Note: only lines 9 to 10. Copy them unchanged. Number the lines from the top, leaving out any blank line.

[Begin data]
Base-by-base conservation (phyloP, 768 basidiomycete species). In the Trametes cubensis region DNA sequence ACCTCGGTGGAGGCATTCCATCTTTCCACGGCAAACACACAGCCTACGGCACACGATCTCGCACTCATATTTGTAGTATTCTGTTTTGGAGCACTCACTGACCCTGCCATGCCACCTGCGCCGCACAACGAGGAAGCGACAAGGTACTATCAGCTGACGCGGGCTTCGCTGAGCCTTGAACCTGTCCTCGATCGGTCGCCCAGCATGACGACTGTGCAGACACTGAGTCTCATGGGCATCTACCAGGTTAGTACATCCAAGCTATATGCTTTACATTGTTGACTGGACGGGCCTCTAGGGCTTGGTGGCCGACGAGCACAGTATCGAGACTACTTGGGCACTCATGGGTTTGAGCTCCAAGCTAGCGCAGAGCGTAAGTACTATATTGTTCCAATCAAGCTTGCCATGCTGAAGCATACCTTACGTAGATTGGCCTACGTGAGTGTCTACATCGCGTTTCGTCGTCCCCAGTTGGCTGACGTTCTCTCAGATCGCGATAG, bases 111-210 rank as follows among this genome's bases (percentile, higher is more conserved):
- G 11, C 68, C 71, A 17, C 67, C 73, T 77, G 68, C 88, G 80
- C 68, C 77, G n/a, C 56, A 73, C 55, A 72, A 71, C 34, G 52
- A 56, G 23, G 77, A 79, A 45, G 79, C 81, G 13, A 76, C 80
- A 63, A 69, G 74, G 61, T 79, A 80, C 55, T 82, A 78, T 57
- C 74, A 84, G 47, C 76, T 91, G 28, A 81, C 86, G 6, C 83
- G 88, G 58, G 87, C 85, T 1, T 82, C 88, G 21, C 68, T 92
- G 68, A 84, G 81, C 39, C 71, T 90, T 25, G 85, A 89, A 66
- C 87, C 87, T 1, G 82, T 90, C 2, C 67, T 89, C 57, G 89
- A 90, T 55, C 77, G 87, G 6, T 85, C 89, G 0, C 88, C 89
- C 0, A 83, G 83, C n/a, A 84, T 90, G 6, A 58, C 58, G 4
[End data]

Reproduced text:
- C 87, C 87, T 1, G 82, T 90, C 2, C 67, T 89, C 57, G 89
- A 90, T 55, C 77, G 87, G 6, T 85, C 89, G 0, C 88, C 89